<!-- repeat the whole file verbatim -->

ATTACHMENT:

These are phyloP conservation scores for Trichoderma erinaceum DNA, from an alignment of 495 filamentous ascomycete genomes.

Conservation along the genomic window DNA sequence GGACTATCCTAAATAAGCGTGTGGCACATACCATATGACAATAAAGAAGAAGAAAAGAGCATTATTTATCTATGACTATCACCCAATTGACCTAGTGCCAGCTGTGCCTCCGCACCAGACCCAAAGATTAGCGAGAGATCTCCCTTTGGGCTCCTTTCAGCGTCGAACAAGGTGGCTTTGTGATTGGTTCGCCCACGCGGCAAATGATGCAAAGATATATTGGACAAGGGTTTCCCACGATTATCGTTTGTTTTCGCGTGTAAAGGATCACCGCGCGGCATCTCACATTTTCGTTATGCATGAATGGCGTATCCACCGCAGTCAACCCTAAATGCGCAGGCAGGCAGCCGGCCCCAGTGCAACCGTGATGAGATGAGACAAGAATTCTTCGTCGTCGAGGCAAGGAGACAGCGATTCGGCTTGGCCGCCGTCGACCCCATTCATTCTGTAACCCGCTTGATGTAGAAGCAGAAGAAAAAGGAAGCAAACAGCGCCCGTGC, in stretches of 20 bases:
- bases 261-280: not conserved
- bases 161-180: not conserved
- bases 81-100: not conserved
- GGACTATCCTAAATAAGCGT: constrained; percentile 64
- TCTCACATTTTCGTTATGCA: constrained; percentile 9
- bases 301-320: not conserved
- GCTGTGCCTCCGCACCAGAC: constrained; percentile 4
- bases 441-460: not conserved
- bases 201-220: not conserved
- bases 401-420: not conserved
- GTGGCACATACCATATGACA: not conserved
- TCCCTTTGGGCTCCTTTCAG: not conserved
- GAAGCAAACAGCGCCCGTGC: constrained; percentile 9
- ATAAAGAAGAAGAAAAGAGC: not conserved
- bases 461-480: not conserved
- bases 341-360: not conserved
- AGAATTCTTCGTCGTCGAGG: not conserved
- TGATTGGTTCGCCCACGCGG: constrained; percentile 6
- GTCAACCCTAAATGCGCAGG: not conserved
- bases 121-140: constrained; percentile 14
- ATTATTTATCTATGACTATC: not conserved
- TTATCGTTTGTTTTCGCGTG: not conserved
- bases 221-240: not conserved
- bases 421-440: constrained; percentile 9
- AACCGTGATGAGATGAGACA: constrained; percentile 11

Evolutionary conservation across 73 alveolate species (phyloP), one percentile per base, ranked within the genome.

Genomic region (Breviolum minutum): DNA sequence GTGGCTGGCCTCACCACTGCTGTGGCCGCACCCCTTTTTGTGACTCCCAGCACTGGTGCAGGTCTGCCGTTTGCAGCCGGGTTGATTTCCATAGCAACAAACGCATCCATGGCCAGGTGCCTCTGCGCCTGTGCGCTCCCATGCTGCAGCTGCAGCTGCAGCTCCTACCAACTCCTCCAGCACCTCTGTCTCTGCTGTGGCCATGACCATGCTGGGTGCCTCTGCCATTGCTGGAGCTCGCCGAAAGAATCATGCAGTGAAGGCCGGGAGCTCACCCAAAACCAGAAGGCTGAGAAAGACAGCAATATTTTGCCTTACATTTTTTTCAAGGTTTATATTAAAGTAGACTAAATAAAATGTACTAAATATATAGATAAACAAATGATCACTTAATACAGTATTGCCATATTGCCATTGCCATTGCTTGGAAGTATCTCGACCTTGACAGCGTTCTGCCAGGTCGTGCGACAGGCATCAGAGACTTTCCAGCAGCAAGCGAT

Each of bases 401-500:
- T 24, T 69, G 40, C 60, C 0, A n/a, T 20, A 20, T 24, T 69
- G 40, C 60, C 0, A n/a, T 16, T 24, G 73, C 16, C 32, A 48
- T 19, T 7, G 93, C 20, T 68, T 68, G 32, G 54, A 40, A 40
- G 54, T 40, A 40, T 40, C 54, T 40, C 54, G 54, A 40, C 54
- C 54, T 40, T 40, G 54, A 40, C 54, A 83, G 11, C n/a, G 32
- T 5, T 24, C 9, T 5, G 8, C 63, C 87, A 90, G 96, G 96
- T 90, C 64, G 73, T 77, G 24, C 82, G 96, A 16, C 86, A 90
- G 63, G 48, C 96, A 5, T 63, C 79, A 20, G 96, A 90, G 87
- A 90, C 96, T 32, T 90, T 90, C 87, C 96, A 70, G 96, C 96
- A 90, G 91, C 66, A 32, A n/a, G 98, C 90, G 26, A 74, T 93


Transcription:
These are phyloP conservation scores for Trichoderma erinaceum DNA, from an alignment of 495 filamentous ascomycete genomes.

Conservation along the genomic window DNA sequence GGACTATCCTAAATAAGCGTGTGGCACATACCATATGACAATAAAGAAGAAGAAAAGAGCATTATTTATCTATGACTATCACCCAATTGACCTAGTGCCAGCTGTGCCTCCGCACCAGACCCAAAGATTAGCGAGAGATCTCCCTTTGGGCTCCTTTCAGCGTCGAACAAGGTGGCTTTGTGATTGGTTCGCCCACGCGGCAAATGATGCAAAGATATATTGGACAAGGGTTTCCCACGATTATCGTTTGTTTTCGCGTGTAAAGGATCACCGCGCGGCATCTCACATTTTCGTTATGCATGAATGGCGTATCCACCGCAGTCAACCCTAAATGCGCAGGCAGGCAGCCGGCCCCAGTGCAACCGTGATGAGATGAGACAAGAATTCTTCGTCGTCGAGGCAAGGAGACAGCGATTCGGCTTGGCCGCCGTCGACCCCATTCATTCTGTAACCCGCTTGATGTAGAAGCAGAAGAAAAAGGAAGCAAACAGCGCCCGTGC, in stretches of 20 bases:
- bases 261-280: not conserved
- bases 161-180: not conserved
- bases 81-100: not conserved
- GGACTATCCTAAATAAGCGT: constrained; percentile 64
- TCTCACATTTTCGTTATGCA: constrained; percentile 9
- bases 301-320: not conserved
- GCTGTGCCTCCGCACCAGAC: constrained; percentile 4
- bases 441-460: not conserved
- bases 201-220: not conserved
- bases 401-420: not conserved
- GTGGCACATACCATATGACA: not conserved
- TCCCTTTGGGCTCCTTTCAG: not conserved
- GAAGCAAACAGCGCCCGTGC: constrained; percentile 9
- ATAAAGAAGAAGAAAAGAGC: not conserved
- bases 461-480: not conserved
- bases 341-360: not conserved
- AGAATTCTTCGTCGTCGAGG: not conserved
- TGATTGGTTCGCCCACGCGG: constrained; percentile 6
- GTCAACCCTAAATGCGCAGG: not conserved
- bases 121-140: constrained; percentile 14
- ATTATTTATCTATGACTATC: not conserved
- TTATCGTTTGTTTTCGCGTG: not conserved
- bases 221-240: not conserved
- bases 421-440: constrained; percentile 9
- AACCGTGATGAGATGAGACA: constrained; percentile 11

Evolutionary conservation across 73 alveolate species (phyloP), one percentile per base, ranked within the genome.

Genomic region (Breviolum minutum): DNA sequence GTGGCTGGCCTCACCACTGCTGTGGCCGCACCCCTTTTTGTGACTCCCAGCACTGGTGCAGGTCTGCCGTTTGCAGCCGGGTTGATTTCCATAGCAACAAACGCATCCATGGCCAGGTGCCTCTGCGCCTGTGCGCTCCCATGCTGCAGCTGCAGCTGCAGCTCCTACCAACTCCTCCAGCACCTCTGTCTCTGCTGTGGCCATGACCATGCTGGGTGCCTCTGCCATTGCTGGAGCTCGCCGAAAGAATCATGCAGTGAAGGCCGGGAGCTCACCCAAAACCAGAAGGCTGAGAAAGACAGCAATATTTTGCCTTACATTTTTTTCAAGGTTTATATTAAAGTAGACTAAATAAAATGTACTAAATATATAGATAAACAAATGATCACTTAATACAGTATTGCCATATTGCCATTGCCATTGCTTGGAAGTATCTCGACCTTGACAGCGTTCTGCCAGGTCGTGCGACAGGCATCAGAGACTTTCCAGCAGCAAGCGAT

Each of bases 401-500:
- T 24, T 69, G 40, C 60, C 0, A n/a, T 20, A 20, T 24, T 69
- G 40, C 60, C 0, A n/a, T 16, T 24, G 73, C 16, C 32, A 48
- T 19, T 7, G 93, C 20, T 68, T 68, G 32, G 54, A 40, A 40
- G 54, T 40, A 40, T 40, C 54, T 40, C 54, G 54, A 40, C 54
- C 54, T 40, T 40, G 54, A 40, C 54, A 83, G 11, C n/a, G 32
- T 5, T 24, C 9, T 5, G 8, C 63, C 87, A 90, G 96, G 96
- T 90, C 64, G 73, T 77, G 24, C 82, G 96, A 16, C 86, A 90
- G 63, G 48, C 96, A 5, T 63, C 79, A 20, G 96, A 90, G 87
- A 90, C 96, T 32, T 90, T 90, C 87, C 96, A 70, G 96, C 96
- A 90, G 91, C 66, A 32, A n/a, G 98, C 90, G 26, A 74, T 93